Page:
Isilon Moves Down, Adaptec Moves Up

One NAS bulks up, the other strips down to broaden file server capabilities

January 23, 2007

4 Min Read
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Isilon and Adaptec -- NAS vendors who compete with larger vendors by targeting their platforms to specific markets -- are expanding their product families. (See Isilon Adds System, OEM Deal and Adaptec Launches NAS.)

Isilon is moving downward, rolling out a lower-end version of its clustered storage systems -- the IQ 200. Adaptec is going upstream, bringing out the highest end of its resurrected NAS family, the Snap Server 650.

Here's a rundown on both platforms:

Isilon IQ 200. Rather than take on NAS giants EMC and Network Appliance head-on, Isilon has built its systems specifically for companies looking for clustered systems. (See Energy Firms Clamor for Clusters and Storage Shapes Up for Multimedia.) Isilon has about 300 customers using its enterprise systems, mostly in the broadcast, oil and gas exploration, life sciences, and telco verticals. Following its IPO last month, the company is looking to broaden its market presence with a lower-cost system that could bring it into shops and departments that don't want to fork over $80,000 or so for storage. (See Double-Take, Isilon Go Public.)

The IQ200 has a list price of $39,000 for a three-node cluster that includes 6 Tbytes of capacity. The 1U boxes run the same OneFS operating system as Isilons higher-end systems, and the same snapshot, replication, and load-balancing applications are available for additional licenses. (See Isilon Updates Software.)On the downside, IQ 200 users give up scalability and performance. The IQ 200 scales from three to 48 nodes and from 6 Tbytes to 48 Tbytes of capacity, while Isilon's enterprise systems scale to 96 nodes and 1 Pbyte.

Also, the IQ 200 uses Gigabit Ethernet rather than higher-performing InfiniBand to connect to storage. (See Isilon Embraces InfiniBand.) Isilon also offers accelerator nodes for its enterprise systems, but not for the IQ 200. (See Isilon Taps the Accelerator.)

At least one user is willing to take the tradeoff. Geoff Froh, technical manager of the non-profit Densho digital archive project, says he is upgrading his outdated Isilon IQ 1440 systems with the IQ 200. He’ll save around $40,000 by moving to the lower-cost systems rather than deploying Isilon’s enterprise systems, and he says the new boxes perform well enough for him.

“Since we’re a non-profit, we’re conscious of economics,” Froh says. “This allows us to expand out quicker than we could have with the more expensive systems."

Densho shoots and preserves video oral histories of Japanese Americans incarcerated during World War II. Froh says Densho has about 500 hours of video in its archives and expects to add about 100 hours a year. The organization also has approximately 20,000 photographs.Froh says Dansho's archiving project doesn’t need the higher-end features he’ll be giving up with the new system.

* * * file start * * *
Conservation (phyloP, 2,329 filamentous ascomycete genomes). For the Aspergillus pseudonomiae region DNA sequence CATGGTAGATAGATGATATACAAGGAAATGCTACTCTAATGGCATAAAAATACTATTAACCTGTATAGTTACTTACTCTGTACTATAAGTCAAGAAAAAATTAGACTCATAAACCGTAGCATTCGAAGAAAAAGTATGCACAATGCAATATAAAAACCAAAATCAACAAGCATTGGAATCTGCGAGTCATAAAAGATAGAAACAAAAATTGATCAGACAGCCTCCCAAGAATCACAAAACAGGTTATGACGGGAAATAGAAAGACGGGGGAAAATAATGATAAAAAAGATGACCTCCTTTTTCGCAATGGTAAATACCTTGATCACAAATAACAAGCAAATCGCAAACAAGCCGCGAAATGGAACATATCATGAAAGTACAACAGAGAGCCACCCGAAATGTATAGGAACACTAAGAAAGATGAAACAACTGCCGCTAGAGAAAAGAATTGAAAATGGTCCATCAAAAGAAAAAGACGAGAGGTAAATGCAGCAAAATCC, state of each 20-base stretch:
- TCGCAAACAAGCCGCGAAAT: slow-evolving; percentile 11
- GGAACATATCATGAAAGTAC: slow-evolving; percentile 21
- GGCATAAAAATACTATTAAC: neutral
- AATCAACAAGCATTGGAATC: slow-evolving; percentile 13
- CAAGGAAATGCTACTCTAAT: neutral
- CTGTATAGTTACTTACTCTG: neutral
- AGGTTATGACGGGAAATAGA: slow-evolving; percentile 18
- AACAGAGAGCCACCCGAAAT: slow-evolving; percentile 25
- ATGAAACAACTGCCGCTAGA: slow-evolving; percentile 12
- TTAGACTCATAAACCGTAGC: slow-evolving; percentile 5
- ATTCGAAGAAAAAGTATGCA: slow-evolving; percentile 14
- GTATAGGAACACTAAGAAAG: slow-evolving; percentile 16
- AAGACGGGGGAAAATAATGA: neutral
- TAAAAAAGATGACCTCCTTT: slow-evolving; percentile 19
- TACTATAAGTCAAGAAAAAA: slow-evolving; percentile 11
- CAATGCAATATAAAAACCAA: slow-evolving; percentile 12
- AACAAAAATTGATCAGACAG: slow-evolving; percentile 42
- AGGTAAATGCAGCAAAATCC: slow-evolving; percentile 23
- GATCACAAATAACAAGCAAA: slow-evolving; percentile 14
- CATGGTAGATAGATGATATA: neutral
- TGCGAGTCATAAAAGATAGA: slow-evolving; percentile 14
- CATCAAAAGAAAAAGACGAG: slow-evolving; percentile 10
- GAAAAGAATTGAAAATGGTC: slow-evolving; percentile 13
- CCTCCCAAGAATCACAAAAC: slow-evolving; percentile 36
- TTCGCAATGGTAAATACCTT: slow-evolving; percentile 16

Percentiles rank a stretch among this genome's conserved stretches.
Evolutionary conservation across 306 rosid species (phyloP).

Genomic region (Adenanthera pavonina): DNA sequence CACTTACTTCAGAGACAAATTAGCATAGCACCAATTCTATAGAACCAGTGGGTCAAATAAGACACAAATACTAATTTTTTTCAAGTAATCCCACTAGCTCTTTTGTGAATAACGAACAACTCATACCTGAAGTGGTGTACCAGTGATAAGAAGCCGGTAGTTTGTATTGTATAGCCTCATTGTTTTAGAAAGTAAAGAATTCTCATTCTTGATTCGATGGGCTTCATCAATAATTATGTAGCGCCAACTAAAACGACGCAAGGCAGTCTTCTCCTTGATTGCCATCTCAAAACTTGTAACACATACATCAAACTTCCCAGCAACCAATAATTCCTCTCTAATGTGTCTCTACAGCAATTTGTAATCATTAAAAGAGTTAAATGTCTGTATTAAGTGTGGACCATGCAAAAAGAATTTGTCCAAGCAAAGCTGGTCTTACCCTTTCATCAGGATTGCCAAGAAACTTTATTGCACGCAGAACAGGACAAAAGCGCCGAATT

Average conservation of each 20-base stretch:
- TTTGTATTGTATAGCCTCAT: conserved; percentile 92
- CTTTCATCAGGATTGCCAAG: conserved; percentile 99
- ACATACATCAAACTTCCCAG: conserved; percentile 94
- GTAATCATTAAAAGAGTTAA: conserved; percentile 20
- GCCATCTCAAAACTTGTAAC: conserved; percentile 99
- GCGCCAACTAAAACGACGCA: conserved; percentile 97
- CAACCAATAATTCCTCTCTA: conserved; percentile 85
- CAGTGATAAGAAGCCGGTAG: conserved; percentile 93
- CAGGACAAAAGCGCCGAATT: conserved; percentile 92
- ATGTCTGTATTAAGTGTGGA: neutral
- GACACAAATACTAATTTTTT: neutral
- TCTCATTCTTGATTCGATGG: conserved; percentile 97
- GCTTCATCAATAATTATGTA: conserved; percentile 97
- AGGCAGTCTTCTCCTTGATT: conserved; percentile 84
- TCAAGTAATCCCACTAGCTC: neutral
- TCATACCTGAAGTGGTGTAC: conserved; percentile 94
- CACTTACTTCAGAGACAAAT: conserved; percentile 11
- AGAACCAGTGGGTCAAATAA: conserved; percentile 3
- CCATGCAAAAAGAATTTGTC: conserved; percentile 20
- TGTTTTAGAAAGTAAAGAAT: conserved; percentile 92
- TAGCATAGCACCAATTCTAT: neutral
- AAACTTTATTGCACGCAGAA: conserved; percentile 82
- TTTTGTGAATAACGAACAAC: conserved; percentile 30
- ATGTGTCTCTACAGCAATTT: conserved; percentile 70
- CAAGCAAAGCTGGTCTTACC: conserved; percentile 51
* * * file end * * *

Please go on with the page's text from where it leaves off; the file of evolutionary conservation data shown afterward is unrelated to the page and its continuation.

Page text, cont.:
“The main difference is, [the IQ 200] doesn’t support InfiniBand on the back end,” he says. “Frankly, we’re not using that on the 1440, and it wasn’t part of our plan. We don’t have thousands of users simultaneously accessing clusters -- we’re moving large video files through a production workflow. A GigE backbone is perfect for us, we already have that.”

Speaking of video: Harris Corp. will expand its OEM deal with Isilon to offer the IQ 200 with its Nexio video server platform. (See Harris, Isilon Tout Agreement.)

Adaptec Snap Server 650. Adaptec has built out its Snap Server line since it decided last year to keep the systems it bought from Snap in 2004 instead of selling off the business. (See Snap Server to Expand and Adaptec Says Sayonara to Systems.) The Snap Server 650 is the high end of what remains predominantly a low-end family. The latest system scales to 64.2 Tbytes and is aimed at small enterprises.

Adaptec last year rolled out Snap Server models aimed at the desktop and remote offices and rackmount systems for departmental use. (See Adaptec Launches Servers.)Pricing for the Snap Server 650 starts at $16,000 for 1.2 Tbytes of capacity, and it is available with SAS or SATA drives. Product manager David Porter says he expects customers to use it primarily for email, databases, and video surveillance systems.

Like Snap before it, Adaptec has tried to avoid the larger NAS players by going after smaller shops. As low-end NAS, the Snap systems primarily compete with Windows-based NAS from Dell, Hewlett-Packard, Iomega, and smaller vendors.

Porter says a family approach should enable Snap Server 650 to compete in a market space dominated by Windows. All the Snap Servers are built on Adaptec's GuardianOS operating system and include BakBone's NetVault backup software with a 500-Gbyte VTL license.

"We also address remote offices, and no single vendor provides all the platforms we do," Porter says. "NetApp can’t go down to the desktop, and lower end [Windows] competitors can’t move up to smaller enterprise systems."

Analyst Brad O'Neill of the Taneja Group says Adaptec is broadening the product line without abandoning Snap's strategy of staying out of large enterprise accounts.“Adaptec put Snap through a comprehensive refresh,” says O’Neill. “They took what was known as a reliable point product and turned it into a product family.”

— Dave Raffo, News Editor, Byte and Switch

  • complink 69|Adaptec Inc.}

  • BakBone Software Inc.

  • Dell Inc. (Nasdaq: DELL)

  • EMC Corp. (NYSE: EMC)

  • Hewlett-Packard Co. (NYSE: HPQ)

  • Harris Corp. (NYSE: HRS)

  • Iomega Corp. (NYSE: IOM)

  • Isilon Systems Inc. (Nasdaq: ISLN)

  • Network Appliance Inc. (Nasdaq: NTAP)

  • Taneja Group

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